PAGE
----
February made me shiver / With every [email] I delivered / Bad news on the doorstep / I couldn't [subscribe to the newsletter immediately because it's good for you]

Sure, sure... that's not how the song goes. But it could have gone like that—we live in nothing if not a world of possibilities. This week we talk about what happens when the music dies, and then when it resurrects itself. And some other things—I don't remember what, but if it wasn't important, I wouldn't bother you about it like this, now would I?

If I should ever die, God forbid, let this be my epitaph:

—Kurt Vonnegut. "Vonnegut's Blues For America". The Sunday Herald (2006-01-07).

100 days of planks

It's silly, in the big scheme of things, but here's my top accomplishment of 2021 so far: 100 consecutive days of planks.

"Planks" is either (a) just planks, but about 3.5 minutes of them, or (b) this 7-minute routine with planks and side planks and a back bridge. The 3.5 minute version is the buildup of a weekly ratchet: weeks ago it would have started with 60 seconds on Monday, then add 5 seconds every day until Sunday, then start over the next Monday at 65 seconds, and add 5 seconds every day until Sunday, and so on. This week's Monday started at 220 seconds, although I typically do the longer sequence.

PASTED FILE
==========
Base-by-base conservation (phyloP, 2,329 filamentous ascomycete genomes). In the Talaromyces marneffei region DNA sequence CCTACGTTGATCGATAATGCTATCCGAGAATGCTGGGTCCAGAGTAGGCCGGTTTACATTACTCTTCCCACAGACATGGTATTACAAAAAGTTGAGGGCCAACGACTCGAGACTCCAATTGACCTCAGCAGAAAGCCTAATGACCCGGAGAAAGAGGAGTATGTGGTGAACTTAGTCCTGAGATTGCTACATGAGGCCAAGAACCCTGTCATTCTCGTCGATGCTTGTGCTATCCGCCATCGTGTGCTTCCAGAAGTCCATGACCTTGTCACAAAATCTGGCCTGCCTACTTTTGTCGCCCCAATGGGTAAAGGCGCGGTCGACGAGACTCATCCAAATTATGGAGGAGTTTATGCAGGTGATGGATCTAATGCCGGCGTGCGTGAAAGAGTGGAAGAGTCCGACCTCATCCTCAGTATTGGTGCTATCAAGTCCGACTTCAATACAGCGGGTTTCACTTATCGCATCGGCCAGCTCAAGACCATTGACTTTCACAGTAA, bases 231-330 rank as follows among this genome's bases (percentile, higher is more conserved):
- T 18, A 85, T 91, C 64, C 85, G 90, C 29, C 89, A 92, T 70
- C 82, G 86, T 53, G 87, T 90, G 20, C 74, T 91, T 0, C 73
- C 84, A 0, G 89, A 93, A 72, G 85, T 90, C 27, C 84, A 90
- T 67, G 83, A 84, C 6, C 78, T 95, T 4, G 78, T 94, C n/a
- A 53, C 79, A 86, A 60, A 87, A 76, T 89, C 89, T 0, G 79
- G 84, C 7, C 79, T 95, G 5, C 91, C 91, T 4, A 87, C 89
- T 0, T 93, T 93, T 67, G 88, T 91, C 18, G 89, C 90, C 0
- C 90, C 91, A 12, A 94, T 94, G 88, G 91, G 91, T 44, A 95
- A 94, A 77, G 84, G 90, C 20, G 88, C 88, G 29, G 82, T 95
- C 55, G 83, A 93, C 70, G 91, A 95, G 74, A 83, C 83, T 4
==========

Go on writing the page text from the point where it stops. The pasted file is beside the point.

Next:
I feel like a bro posting this here—but what the hell? This current 100-day run started in November, and there were a few much shorter runs that started in October when I was trying to pull myself out of a dive. It was a pretty miserable summer and fall, virus or not, and if concentrating on a simple habit helped get out of that—great. Fantastic. Super.